The British Administration of South Kurdistan and Local Responses, 1918-1932
2017-07-03T11:55:27Z (GMT) by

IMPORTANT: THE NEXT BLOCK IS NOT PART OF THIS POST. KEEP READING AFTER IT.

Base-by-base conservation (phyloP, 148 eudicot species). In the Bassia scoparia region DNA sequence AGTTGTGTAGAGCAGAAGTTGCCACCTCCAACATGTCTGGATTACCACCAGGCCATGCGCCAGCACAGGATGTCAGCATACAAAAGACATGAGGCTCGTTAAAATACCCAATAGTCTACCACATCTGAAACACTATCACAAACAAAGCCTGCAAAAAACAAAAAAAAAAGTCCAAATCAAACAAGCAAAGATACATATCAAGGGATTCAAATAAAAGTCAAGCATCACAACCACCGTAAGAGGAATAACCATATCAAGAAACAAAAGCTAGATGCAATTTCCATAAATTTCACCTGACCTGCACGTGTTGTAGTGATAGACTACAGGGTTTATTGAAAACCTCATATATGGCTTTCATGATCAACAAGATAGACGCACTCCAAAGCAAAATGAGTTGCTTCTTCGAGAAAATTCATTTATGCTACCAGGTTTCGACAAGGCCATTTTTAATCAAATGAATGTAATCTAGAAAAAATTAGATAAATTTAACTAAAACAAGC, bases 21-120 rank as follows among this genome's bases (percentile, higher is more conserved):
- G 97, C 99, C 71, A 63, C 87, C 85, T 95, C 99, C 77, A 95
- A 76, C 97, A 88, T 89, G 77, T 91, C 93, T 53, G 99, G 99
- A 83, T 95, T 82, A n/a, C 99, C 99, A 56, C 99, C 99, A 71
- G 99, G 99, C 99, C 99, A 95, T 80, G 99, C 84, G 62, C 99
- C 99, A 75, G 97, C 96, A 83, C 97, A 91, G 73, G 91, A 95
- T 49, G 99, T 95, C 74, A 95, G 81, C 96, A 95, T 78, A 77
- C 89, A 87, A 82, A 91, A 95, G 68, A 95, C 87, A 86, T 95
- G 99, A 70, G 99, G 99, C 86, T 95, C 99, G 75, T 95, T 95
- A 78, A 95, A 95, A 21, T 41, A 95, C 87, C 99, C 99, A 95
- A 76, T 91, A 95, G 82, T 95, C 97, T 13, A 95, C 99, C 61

A few days after signing the Armistice of Mudros on 30 October 1918, British forces occupied the Ottoman province of Mosul, after which its future was a central factor in the formulation of post-war British policy in the region. In general, the studies of this period suffer from discontinuity and lack cohesion. We are dealing with partial accounts and imperfect narrations written from the standpoint of ideological, ethnic and political interests. By means of an examination of the factors influencing British decision-makers, this study seeks to answer the question why British policy came to support the inclusion of the Mosul vilayet within Iraq, rather than to be restored to the new Turkish republic or to be allowed to become a separate Kurdish state in south Kurdistan, although the Kurds were supposed to have self-determination. This study contests the common argument that the oil was the crucial factor, and instead it explores the contribution of all of the economic, political and strategic arguments considered by British policy-makers. It concludes that the security priority of stabilizing the newly-created state of Iraq was the most significant element in British decisions on the Mosul question. The geo-strategic, economic and racial position of the Kurds in southern Kurdistan were critical to both the British perspective and the League of Nations‟ decision for the inclusion of the Mosul vilayet in Iraq. It became clear that British policy towards the Mosul question was quite successful in achieving its interests in both the internal and external arenas, but it left the political and territorial question of the Kurds unresolved, and this can be described as the unexploded bomb in the region.